Talking to your kids about traumatic events

TYLER (KYTX) - Many of the victims family members are being treated for Post Traumatic Stress syndrome.

And with all the coverage from the shooting in Colorado, you may be wondering how to talk to your children about it.

Between nightly coverage in the news to everything you can find online, it's important you listen to your kids questions because it's likely many of them know what's going on.

And counselors say it could have a negative affect on all of us.

Dina Miley tries to protect her 11-year-old daughter, Alexis, every chance she gets.

"If she asks, we do tell her, we don't hide anything from her because if we do, you're just sheltering them from the world," says Miley.

Although Miley admits she hasn't gone over what all happened in Aurora, Colorado last week when James Holmes went on a shooting rampage.

But she says she would tell her all the facts.

"Just everything reported, this is what happened, person is going up in trial because of his actions," says Miley.

"Children look to us for safety, we need to provide them that," says Georgia Beard, a licenced professional counselor.

She says parents need to talk to their kids, but different age groups need different reinforcement.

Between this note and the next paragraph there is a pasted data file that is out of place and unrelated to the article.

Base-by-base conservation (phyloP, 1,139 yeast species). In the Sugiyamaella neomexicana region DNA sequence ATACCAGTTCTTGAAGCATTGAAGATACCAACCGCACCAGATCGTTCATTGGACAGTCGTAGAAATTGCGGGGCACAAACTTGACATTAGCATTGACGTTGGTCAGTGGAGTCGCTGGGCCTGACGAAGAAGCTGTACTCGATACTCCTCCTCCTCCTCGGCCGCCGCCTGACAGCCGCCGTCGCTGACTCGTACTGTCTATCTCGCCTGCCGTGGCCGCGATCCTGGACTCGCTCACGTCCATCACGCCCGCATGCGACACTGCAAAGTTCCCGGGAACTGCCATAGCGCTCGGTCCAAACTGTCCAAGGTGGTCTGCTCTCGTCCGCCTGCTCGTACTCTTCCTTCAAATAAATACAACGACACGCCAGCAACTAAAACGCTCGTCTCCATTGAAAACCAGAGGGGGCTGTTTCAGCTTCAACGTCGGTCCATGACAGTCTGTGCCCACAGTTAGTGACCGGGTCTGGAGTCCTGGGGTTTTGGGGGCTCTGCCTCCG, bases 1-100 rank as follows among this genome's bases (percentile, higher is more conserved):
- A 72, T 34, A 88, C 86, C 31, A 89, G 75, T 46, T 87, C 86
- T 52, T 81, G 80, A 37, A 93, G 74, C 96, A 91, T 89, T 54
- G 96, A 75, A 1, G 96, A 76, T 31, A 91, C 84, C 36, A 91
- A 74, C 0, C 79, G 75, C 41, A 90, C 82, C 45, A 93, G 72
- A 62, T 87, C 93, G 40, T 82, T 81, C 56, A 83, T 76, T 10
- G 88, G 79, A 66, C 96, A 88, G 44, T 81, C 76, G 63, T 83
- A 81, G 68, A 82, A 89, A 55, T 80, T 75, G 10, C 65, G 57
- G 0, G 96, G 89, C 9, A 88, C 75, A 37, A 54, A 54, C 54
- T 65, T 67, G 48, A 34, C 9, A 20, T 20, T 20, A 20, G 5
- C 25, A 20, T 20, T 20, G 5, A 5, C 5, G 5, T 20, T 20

"As parents, as caregivers, we are responsible for what our children see. We don't want them to be uniformed," says Beard.

Beard says for younger kids, don't let them see too much coverage. And you can show them where we are and where the danger is, so they know they're safe. Just reiterate they're safety and how rare it is this happened.

And for teens...

"Ask about what are their fears, is there something they're concerned about, do they think this might happen to them," says Beard.

Because, she says, fear of the unknown can lead to anxiety, even depression.

"Makes you stop and realize you do need to talk about these things because you never know," says Miley.

Beard says continuously watching coverage isn't just bad for your kids, it can cause a negative affect on your mood too, and can create fear that you may not realize.

You should encourage your teens to discuss the issue and remind them it's a rare occurrence, that they're more likely to be injured by drinking and driving than a violent attack like this.



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